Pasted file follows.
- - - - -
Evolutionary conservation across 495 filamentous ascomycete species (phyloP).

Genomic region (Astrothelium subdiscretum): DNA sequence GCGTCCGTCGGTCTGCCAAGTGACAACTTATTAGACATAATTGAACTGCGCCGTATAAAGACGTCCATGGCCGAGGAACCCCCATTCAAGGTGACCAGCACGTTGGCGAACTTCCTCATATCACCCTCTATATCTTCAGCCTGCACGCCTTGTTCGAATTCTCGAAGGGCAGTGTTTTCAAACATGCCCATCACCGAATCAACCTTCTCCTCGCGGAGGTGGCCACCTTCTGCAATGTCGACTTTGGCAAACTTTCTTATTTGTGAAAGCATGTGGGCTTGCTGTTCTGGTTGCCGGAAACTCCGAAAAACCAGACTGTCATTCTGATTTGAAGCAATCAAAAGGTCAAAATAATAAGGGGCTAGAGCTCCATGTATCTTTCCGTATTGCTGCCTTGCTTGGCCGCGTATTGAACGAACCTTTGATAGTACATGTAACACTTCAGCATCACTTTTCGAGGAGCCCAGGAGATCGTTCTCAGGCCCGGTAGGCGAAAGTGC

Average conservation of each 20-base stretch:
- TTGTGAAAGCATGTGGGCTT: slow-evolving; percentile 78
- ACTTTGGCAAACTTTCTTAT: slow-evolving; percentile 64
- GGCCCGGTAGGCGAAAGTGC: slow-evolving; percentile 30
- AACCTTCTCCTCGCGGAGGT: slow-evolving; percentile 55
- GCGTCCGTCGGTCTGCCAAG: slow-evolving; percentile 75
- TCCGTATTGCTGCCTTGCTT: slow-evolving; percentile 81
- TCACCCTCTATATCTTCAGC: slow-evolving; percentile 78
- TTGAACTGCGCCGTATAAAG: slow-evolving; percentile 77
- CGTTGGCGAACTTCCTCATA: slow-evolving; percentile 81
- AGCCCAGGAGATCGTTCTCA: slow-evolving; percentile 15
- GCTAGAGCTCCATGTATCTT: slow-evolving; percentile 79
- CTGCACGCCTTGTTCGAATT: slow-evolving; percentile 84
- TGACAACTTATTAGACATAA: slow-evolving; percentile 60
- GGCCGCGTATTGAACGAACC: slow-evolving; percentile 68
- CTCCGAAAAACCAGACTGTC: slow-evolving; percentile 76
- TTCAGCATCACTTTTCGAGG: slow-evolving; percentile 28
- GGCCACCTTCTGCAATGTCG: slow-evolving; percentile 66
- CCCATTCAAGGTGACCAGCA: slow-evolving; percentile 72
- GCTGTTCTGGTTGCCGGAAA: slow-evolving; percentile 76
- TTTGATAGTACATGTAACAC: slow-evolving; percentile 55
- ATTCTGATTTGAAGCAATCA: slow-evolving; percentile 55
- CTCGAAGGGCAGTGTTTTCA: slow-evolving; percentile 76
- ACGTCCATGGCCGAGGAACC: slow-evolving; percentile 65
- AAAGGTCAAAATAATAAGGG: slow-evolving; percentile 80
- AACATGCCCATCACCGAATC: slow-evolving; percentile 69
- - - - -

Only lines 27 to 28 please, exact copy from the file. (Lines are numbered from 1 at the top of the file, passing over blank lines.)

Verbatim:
- AAAGGTCAAAATAATAAGGG: slow-evolving; percentile 80
- AACATGCCCATCACCGAATC: slow-evolving; percentile 69